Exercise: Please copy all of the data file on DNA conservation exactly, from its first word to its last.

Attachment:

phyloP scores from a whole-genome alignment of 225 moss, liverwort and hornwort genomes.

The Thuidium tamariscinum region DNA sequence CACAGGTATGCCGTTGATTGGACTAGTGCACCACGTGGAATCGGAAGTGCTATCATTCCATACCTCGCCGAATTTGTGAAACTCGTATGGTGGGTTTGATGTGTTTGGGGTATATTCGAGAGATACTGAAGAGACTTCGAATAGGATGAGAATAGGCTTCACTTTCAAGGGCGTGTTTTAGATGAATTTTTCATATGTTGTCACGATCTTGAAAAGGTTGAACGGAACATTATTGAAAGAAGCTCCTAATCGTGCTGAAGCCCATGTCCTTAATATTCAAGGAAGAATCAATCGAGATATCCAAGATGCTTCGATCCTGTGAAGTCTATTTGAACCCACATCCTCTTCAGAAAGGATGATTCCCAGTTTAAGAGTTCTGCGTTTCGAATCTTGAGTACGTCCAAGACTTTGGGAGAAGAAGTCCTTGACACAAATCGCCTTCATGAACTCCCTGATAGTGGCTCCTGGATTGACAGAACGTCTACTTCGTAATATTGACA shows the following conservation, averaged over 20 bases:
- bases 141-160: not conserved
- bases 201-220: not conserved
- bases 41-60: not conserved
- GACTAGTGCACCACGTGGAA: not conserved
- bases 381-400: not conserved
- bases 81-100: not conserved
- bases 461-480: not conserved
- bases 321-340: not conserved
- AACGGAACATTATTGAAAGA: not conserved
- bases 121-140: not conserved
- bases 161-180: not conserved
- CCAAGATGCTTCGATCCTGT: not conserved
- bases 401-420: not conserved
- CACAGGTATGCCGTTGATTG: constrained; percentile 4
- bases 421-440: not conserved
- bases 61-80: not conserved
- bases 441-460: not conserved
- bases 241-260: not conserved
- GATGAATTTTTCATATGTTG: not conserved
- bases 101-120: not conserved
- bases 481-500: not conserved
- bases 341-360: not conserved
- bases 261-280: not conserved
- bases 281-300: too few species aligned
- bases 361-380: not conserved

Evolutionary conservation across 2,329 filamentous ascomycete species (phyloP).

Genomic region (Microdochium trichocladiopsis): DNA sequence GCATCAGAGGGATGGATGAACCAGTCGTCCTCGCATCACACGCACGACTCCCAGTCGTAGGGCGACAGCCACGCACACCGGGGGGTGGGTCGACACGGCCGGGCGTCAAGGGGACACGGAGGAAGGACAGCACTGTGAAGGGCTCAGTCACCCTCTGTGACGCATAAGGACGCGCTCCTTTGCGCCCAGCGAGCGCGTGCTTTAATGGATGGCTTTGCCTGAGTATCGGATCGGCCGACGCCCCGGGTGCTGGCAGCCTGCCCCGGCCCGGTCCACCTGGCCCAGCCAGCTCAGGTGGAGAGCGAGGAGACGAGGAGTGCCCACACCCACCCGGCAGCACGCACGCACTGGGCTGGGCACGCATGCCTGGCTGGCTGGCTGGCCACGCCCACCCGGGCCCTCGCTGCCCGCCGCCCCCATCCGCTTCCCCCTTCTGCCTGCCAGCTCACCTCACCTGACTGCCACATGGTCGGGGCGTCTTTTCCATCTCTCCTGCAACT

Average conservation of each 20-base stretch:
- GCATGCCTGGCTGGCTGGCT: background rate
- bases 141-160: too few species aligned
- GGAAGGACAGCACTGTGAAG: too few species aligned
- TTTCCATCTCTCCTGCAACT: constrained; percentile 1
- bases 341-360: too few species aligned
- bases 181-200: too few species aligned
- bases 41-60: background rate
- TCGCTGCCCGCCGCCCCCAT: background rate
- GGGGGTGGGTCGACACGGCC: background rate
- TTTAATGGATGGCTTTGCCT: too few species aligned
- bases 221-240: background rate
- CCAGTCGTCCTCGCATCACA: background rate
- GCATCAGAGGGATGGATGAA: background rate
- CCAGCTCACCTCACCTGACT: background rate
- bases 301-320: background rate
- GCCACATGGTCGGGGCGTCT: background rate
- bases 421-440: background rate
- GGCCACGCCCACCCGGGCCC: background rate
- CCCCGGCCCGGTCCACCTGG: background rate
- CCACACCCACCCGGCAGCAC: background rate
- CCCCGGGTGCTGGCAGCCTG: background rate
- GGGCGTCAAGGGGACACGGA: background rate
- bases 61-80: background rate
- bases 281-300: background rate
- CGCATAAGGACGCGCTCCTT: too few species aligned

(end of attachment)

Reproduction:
phyloP scores from a whole-genome alignment of 225 moss, liverwort and hornwort genomes.

The Thuidium tamariscinum region DNA sequence CACAGGTATGCCGTTGATTGGACTAGTGCACCACGTGGAATCGGAAGTGCTATCATTCCATACCTCGCCGAATTTGTGAAACTCGTATGGTGGGTTTGATGTGTTTGGGGTATATTCGAGAGATACTGAAGAGACTTCGAATAGGATGAGAATAGGCTTCACTTTCAAGGGCGTGTTTTAGATGAATTTTTCATATGTTGTCACGATCTTGAAAAGGTTGAACGGAACATTATTGAAAGAAGCTCCTAATCGTGCTGAAGCCCATGTCCTTAATATTCAAGGAAGAATCAATCGAGATATCCAAGATGCTTCGATCCTGTGAAGTCTATTTGAACCCACATCCTCTTCAGAAAGGATGATTCCCAGTTTAAGAGTTCTGCGTTTCGAATCTTGAGTACGTCCAAGACTTTGGGAGAAGAAGTCCTTGACACAAATCGCCTTCATGAACTCCCTGATAGTGGCTCCTGGATTGACAGAACGTCTACTTCGTAATATTGACA shows the following conservation, averaged over 20 bases:
- bases 141-160: not conserved
- bases 201-220: not conserved
- bases 41-60: not conserved
- GACTAGTGCACCACGTGGAA: not conserved
- bases 381-400: not conserved
- bases 81-100: not conserved
- bases 461-480: not conserved
- bases 321-340: not conserved
- AACGGAACATTATTGAAAGA: not conserved
- bases 121-140: not conserved
- bases 161-180: not conserved
- CCAAGATGCTTCGATCCTGT: not conserved
- bases 401-420: not conserved
- CACAGGTATGCCGTTGATTG: constrained; percentile 4
- bases 421-440: not conserved
- bases 61-80: not conserved
- bases 441-460: not conserved
- bases 241-260: not conserved
- GATGAATTTTTCATATGTTG: not conserved
- bases 101-120: not conserved
- bases 481-500: not conserved
- bases 341-360: not conserved
- bases 261-280: not conserved
- bases 281-300: too few species aligned
- bases 361-380: not conserved

Evolutionary conservation across 2,329 filamentous ascomycete species (phyloP).

Genomic region (Microdochium trichocladiopsis): DNA sequence GCATCAGAGGGATGGATGAACCAGTCGTCCTCGCATCACACGCACGACTCCCAGTCGTAGGGCGACAGCCACGCACACCGGGGGGTGGGTCGACACGGCCGGGCGTCAAGGGGACACGGAGGAAGGACAGCACTGTGAAGGGCTCAGTCACCCTCTGTGACGCATAAGGACGCGCTCCTTTGCGCCCAGCGAGCGCGTGCTTTAATGGATGGCTTTGCCTGAGTATCGGATCGGCCGACGCCCCGGGTGCTGGCAGCCTGCCCCGGCCCGGTCCACCTGGCCCAGCCAGCTCAGGTGGAGAGCGAGGAGACGAGGAGTGCCCACACCCACCCGGCAGCACGCACGCACTGGGCTGGGCACGCATGCCTGGCTGGCTGGCTGGCCACGCCCACCCGGGCCCTCGCTGCCCGCCGCCCCCATCCGCTTCCCCCTTCTGCCTGCCAGCTCACCTCACCTGACTGCCACATGGTCGGGGCGTCTTTTCCATCTCTCCTGCAACT

Average conservation of each 20-base stretch:
- GCATGCCTGGCTGGCTGGCT: background rate
- bases 141-160: too few species aligned
- GGAAGGACAGCACTGTGAAG: too few species aligned
- TTTCCATCTCTCCTGCAACT: constrained; percentile 1
- bases 341-360: too few species aligned
- bases 181-200: too few species aligned
- bases 41-60: background rate
- TCGCTGCCCGCCGCCCCCAT: background rate
- GGGGGTGGGTCGACACGGCC: background rate
- TTTAATGGATGGCTTTGCCT: too few species aligned
- bases 221-240: background rate
- CCAGTCGTCCTCGCATCACA: background rate
- GCATCAGAGGGATGGATGAA: background rate
- CCAGCTCACCTCACCTGACT: background rate
- bases 301-320: background rate
- GCCACATGGTCGGGGCGTCT: background rate
- bases 421-440: background rate
- GGCCACGCCCACCCGGGCCC: background rate
- CCCCGGCCCGGTCCACCTGG: background rate
- CCACACCCACCCGGCAGCAC: background rate
- CCCCGGGTGCTGGCAGCCTG: background rate
- GGGCGTCAAGGGGACACGGA: background rate
- bases 61-80: background rate
- bases 281-300: background rate
- CGCATAAGGACGCGCTCCTT: too few species aligned